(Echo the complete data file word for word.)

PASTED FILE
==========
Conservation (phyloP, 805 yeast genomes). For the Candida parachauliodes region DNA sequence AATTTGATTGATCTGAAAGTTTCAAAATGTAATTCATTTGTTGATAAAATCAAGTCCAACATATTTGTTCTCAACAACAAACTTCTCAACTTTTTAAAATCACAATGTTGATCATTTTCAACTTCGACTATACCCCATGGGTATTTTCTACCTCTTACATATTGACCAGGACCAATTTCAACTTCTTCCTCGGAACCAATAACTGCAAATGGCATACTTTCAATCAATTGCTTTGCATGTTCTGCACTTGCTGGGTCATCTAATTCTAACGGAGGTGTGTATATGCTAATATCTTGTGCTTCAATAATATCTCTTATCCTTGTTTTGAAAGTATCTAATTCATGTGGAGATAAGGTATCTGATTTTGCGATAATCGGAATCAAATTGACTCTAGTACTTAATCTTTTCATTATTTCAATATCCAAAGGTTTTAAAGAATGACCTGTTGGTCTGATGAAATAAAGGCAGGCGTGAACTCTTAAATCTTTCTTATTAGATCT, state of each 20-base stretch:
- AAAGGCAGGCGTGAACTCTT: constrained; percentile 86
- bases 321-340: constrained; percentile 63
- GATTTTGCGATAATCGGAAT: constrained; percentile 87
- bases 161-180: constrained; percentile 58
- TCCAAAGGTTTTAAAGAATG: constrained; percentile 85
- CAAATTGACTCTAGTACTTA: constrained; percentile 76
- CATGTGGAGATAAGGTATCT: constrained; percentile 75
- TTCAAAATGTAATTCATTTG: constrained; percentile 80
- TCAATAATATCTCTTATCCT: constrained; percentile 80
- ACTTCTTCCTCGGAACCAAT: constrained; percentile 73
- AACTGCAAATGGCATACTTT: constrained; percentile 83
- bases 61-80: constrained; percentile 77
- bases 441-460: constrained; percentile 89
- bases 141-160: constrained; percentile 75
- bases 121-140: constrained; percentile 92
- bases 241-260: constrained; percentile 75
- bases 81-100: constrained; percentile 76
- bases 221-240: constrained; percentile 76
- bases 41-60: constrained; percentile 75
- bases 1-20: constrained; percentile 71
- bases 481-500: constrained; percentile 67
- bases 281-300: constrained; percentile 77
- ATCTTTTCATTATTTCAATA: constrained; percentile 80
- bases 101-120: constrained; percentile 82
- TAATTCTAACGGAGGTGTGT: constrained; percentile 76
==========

Conservation (phyloP, 805 yeast genomes). For the Candida parachauliodes region DNA sequence AATTTGATTGATCTGAAAGTTTCAAAATGTAATTCATTTGTTGATAAAATCAAGTCCAACATATTTGTTCTCAACAACAAACTTCTCAACTTTTTAAAATCACAATGTTGATCATTTTCAACTTCGACTATACCCCATGGGTATTTTCTACCTCTTACATATTGACCAGGACCAATTTCAACTTCTTCCTCGGAACCAATAACTGCAAATGGCATACTTTCAATCAATTGCTTTGCATGTTCTGCACTTGCTGGGTCATCTAATTCTAACGGAGGTGTGTATATGCTAATATCTTGTGCTTCAATAATATCTCTTATCCTTGTTTTGAAAGTATCTAATTCATGTGGAGATAAGGTATCTGATTTTGCGATAATCGGAATCAAATTGACTCTAGTACTTAATCTTTTCATTATTTCAATATCCAAAGGTTTTAAAGAATGACCTGTTGGTCTGATGAAATAAAGGCAGGCGTGAACTCTTAAATCTTTCTTATTAGATCT, state of each 20-base stretch:
- AAAGGCAGGCGTGAACTCTT: constrained; percentile 86
- bases 321-340: constrained; percentile 63
- GATTTTGCGATAATCGGAAT: constrained; percentile 87
- bases 161-180: constrained; percentile 58
- TCCAAAGGTTTTAAAGAATG: constrained; percentile 85
- CAAATTGACTCTAGTACTTA: constrained; percentile 76
- CATGTGGAGATAAGGTATCT: constrained; percentile 75
- TTCAAAATGTAATTCATTTG: constrained; percentile 80
- TCAATAATATCTCTTATCCT: constrained; percentile 80
- ACTTCTTCCTCGGAACCAAT: constrained; percentile 73
- AACTGCAAATGGCATACTTT: constrained; percentile 83
- bases 61-80: constrained; percentile 77
- bases 441-460: constrained; percentile 89
- bases 141-160: constrained; percentile 75
- bases 121-140: constrained; percentile 92
- bases 241-260: constrained; percentile 75
- bases 81-100: constrained; percentile 76
- bases 221-240: constrained; percentile 76
- bases 41-60: constrained; percentile 75
- bases 1-20: constrained; percentile 71
- bases 481-500: constrained; percentile 67
- bases 281-300: constrained; percentile 77
- ATCTTTTCATTATTTCAATA: constrained; percentile 80
- bases 101-120: constrained; percentile 82
- TAATTCTAACGGAGGTGTGT: constrained; percentile 76